In an effort to make sure that the client has understood what has been sold to them, companies require disclosure statements that detail the specific component of the product. However this is just one of the many tools the industry uses to ensure all individuals do enjoy a competitive and safe sales environment. An insurance policy (of any type) is a unilateral contract—which means it is drafted in whole by one party and accepted or rejected by the other in total. There is no negotiation involved. When called into question these types of contracts are typically construed by the courts against the drafting company. Thus, there is nothing to be gained by the carrier using confusing or ambiguous language. Advertising materials are also covered by state regulations. If a product is mentioned by name, surrender charges must be included in the advertisement. Details of surrender charges, interest crediting methods and bonuses are included on a summary page prominently positioned at the front of the contract. In every sale there are at least three opportunities for the client to obtain information: sales material, disclosure form and issued policy. And if all else fails, the client always has a free look period in which to change his mind.
WSJ: I have seen/read about NAFA's white paper making the case that indexed annuities are insurance products, not securities. I'm assuming – but want to double check - that NAFA still holds fast on that position? Why/why not?
NAFA: NAFA still holds fast that fixed declared rate and indexed annuities are NOT investments as defined by securities legislation and regulation or the SEC. Fixed annuities are insurance contracts that provideguaranteed protection of principal and guaranteed payout options. They promise an interest rate crediting strategy that is calculated based on an objective index rather than an interest rate declared by the company. As with all fixed annuities, indexed annuities are highly regulated under state insurance laws. The value to a purchaser is a potentially higher interest rate by allowing more variation in rate based on the indices, but with the minimum guarantees of value that are required of all fixed annuities. Fixed indexed annuities are not a “cousin,” “hybrid” or “like version” of variable annuities. Indexed annuities are NOT linked to stocks and the insurance company carries the risk in their general account – a key test to insurance status. Interest earned in an indexed annuity is clearly based on the increase of a particular index, most commonly the S&P 500. Conversely, variable annuities, like any other security, pass through to policyholders the full equity performance (up or down) via a unit-linked calculation out of each sub account of the separate account.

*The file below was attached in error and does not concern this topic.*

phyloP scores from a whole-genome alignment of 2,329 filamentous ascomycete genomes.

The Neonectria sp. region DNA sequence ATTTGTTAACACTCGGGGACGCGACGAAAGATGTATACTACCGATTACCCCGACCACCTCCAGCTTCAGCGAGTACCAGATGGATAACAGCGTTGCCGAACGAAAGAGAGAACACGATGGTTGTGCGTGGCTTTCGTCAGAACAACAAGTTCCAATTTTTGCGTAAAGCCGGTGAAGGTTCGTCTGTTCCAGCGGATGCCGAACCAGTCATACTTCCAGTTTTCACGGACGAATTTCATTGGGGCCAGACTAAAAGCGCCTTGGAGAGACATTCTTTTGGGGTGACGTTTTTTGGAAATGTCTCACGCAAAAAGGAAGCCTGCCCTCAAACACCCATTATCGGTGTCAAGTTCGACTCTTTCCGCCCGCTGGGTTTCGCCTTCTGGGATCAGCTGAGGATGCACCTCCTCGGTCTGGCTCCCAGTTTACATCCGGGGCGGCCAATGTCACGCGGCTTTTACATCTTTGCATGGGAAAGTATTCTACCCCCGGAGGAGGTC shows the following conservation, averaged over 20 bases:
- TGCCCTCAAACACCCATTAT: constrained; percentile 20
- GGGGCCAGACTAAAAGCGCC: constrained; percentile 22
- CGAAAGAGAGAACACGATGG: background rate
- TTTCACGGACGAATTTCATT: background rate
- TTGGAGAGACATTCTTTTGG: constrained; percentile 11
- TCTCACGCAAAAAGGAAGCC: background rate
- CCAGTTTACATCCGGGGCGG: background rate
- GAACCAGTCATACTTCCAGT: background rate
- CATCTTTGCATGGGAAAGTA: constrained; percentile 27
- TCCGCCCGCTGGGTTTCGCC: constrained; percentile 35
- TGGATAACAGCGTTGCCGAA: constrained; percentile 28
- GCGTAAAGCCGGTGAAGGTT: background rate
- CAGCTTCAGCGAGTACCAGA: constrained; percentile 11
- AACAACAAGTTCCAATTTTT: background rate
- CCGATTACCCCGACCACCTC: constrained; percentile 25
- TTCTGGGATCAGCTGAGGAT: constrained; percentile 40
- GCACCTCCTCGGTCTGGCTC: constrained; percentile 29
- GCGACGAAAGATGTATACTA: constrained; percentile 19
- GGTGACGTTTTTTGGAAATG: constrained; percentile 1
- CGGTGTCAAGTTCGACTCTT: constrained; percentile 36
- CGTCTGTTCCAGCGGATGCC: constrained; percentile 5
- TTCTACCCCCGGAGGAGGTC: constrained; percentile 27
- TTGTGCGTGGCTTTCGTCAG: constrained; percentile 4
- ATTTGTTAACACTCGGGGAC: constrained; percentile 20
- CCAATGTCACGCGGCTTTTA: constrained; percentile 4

WSJ: Are there any other regulatory actions that insurance companies are taking/have taken on their own to stem the complaints? New/beefed up agent training, etc.?
1. NAFA has formed a Market Conduct/Best Practices Committee whose members include executives from major fixed annuity carriers and marketing organizations. The committee is in the process of developing Market Conduct Guidelines and Best Practices Standards.
2. The Insurance Marketplace Standard Association (IMSA) has produced Suitability Standards that all insurers must demonstrate they enforce to be awarded IMSA membership.
3. NASD and Insurance Regulators have released a joint statement supporting the adoption of a new rule to require that insurance companies and agencies recommend only suitable annuity products to their customers. All four are members of the Annuity Working Group, which was established by the Minnesota Department of Commerce and NASD last year to evaluate regulatory standards for annuities in a number of areas, including suitability.
4. In discussions and coordination with Jim Mumford, Deputy Commissioner of Iowa Insurance Department, NAFA will develop a 4-hour education course for insurance agents on Fixed Indexed Products. The course curriculum will include the different types of annuities, the annuity contract provisions, insurance elements and interest crediting methods, the advantages and disadvantages for individuals under 65 and again for those over 65, and suitability and marketing standards and best practices. When individuals are tricked, pressured or fraudulently convinced to buy any financial product, obviously it is not good for them or their interests, but it is also harmful to the millions of legitimate sales personnel, the many companies offering quality products, and the entire financial services industry. NAFA is in full support of the Iowa Insurance Department’s FIP training requirement which all agents must fulfill by January 1, 2008 before they can sell any Fixed Indexed Products.
5. NAFA is working with the ACLI, NAVA, NAILBA, IMSA, LIMRA and NAIFA directly to advance public policy on retirement income security issues. As the only association dedicated exclusively to fixed annuities, we understand the product, the market, and the distribution of these unique products, NAFA believes in the importance of superior training of and complete understanding by its sales personnel.
Thank you for seeking out NAFA and providing it with an opportunity to comment. We appreciate your efforts.NAFA * 2300 E. Kensington Blvd * Milwaukee, WI 53211 * 888-884-NAFA